The Portland Press Herald will pay a woman $400 for publishing a photograph from her Flickr account after she complained that she hadn’t given permission or been contacted beforehand.
The newspaper came under fire for using the photograph (in print and online) in connection with a story about how a local university had allowed a chaplain to return to campus after he had been accused of sexual abuse.
The paper then published an explanation of why it ran the photo, but later deleted the post. In its explanation, the newspaper said a reporter had tried to reach Audrey Ann Slade, but when he was unsuccessful, editors decided that they could legally publish the image under fair use.
Slade wrote on her blog that she was “floored” by the paper’s failure to reach her:
No attempt to contact me. No attempt to credit me. Just taking something I did and with no care or regard, dragged something I did to be kind into a sordid and disgusting story. With not so much as a heads up. …
Surely, if someone were intelligent enough able to defend their decision to employ Fair Use, they would have been able to hit the “message” button on my flickr account? Or perhaps since they were able to see my name attached to my flickr page, they could have googled me, thus finding my google+ id and my email address. Or, one would think if they were able to determine my TITLE (which was in no way associated with my flickr account), surely they could have done a simple search to find out my name.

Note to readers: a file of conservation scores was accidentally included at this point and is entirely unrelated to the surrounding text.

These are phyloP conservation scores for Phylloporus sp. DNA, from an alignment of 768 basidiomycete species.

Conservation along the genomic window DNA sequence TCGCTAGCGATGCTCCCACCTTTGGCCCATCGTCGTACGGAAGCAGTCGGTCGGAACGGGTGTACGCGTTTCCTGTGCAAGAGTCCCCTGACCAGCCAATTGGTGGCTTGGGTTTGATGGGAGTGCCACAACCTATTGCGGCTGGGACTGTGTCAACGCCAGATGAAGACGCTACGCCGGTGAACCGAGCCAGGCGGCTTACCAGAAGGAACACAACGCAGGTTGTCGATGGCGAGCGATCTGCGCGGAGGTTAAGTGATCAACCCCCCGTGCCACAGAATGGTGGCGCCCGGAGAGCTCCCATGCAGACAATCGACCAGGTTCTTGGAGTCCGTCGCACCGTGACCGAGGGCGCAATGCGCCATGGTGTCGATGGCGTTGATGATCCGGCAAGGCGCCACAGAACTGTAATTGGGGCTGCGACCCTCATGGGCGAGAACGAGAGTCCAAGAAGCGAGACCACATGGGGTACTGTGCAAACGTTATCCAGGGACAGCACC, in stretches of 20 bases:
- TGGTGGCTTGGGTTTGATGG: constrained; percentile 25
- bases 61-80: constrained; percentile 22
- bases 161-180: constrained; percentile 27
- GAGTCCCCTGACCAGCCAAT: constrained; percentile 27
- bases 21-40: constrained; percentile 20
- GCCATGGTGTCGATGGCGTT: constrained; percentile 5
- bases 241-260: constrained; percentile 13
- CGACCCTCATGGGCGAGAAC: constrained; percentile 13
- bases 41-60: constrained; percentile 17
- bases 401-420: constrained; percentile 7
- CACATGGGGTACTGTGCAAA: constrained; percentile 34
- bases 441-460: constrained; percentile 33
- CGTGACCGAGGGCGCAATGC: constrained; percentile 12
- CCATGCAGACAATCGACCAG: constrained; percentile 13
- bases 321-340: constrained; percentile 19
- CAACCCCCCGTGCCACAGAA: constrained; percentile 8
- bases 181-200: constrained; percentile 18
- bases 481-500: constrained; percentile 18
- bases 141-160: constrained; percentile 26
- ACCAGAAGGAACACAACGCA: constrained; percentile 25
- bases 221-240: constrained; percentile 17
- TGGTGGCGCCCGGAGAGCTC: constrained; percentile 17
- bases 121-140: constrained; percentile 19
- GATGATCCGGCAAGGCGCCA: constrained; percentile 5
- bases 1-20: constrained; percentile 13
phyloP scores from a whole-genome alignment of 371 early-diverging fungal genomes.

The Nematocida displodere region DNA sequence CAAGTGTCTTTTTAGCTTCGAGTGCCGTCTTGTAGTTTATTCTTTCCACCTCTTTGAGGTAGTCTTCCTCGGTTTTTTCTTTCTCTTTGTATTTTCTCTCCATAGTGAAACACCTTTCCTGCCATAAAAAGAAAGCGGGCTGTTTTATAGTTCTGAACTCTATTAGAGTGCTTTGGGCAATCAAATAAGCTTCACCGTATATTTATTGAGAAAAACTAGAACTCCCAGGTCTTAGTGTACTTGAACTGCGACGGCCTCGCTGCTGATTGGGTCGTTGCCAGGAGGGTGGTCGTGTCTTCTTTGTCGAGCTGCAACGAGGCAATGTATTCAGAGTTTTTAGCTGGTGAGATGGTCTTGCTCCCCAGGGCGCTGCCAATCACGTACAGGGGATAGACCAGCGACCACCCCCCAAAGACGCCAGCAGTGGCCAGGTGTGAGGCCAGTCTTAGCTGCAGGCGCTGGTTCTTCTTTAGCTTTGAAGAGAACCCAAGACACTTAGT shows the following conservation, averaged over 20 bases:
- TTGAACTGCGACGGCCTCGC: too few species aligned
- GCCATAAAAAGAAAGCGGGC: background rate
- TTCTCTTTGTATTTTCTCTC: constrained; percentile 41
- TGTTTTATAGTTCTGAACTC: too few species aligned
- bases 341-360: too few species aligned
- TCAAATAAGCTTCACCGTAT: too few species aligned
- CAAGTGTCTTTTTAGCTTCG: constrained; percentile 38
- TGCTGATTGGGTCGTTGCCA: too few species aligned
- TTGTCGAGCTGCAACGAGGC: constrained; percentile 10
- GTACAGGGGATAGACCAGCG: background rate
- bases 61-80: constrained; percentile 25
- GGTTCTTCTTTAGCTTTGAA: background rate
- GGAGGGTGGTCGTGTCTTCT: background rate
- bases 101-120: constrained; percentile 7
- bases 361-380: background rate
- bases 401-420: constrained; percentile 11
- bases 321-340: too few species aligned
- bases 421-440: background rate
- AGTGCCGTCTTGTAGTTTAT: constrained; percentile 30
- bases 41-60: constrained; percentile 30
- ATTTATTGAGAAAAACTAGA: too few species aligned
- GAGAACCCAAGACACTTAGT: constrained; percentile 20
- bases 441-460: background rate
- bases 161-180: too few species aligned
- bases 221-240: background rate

Steve Greenlee, managing editor of the paper, said that the reporter had just a few hours to reach Slade before deadline. When he was unsuccessful, editors decided to publish the photo without her name so she wasn’t dragged into a sordid story. The paper did, however, note her position at the university.
“This was not a knee-jerk decision to put this in the paper,” Greenlee said. “We put thought into this. We did not just steal a photograph.”
One reason Slade was hard to find: Her Flickr page initially said Audrey Ann Brissette, not Slade. “She changed her name on the Flickr page after we used the photo,” said Executive Editor Cliff Schechtman.
Greenlee said it’s true that the reporter didn’t try to reach Slade through Flickr, but he tried other methods, all of which were fruitless. (I tried to reach Slade via Flickr’s messaging service, but I haven’t heard back.)
“It’s possible that we didn’t use every means at our disposal to track her down on deadline,” Greenlee acknowledged.
The newspaper did consult its lawyer before publishing the photo; Schechtman said the paper was on “strong legal footing.” Slade’s Flickr account noted that the photos were copyrighted, “all rights reserved.”
Greenlee said Slade’s photographs, which the newspaper learned of through another source, were key to the story. “At its heart, it was a story about a photo. It was a story about the fact that these photos existed.”
When I asked if the paper had considered linking to the image on Flickr, Greenlee said that wouldn’t have addressed what to do in print.
In an email to editors, Slade demanded demanded $100 for every day the photo was online. The photo was up for four days, so the paper is processing a check for $400, Schechtman said.
As for the deleted explanation, Schechtman said there was no need to keep it up once the photo was offline. The URL returns an error message.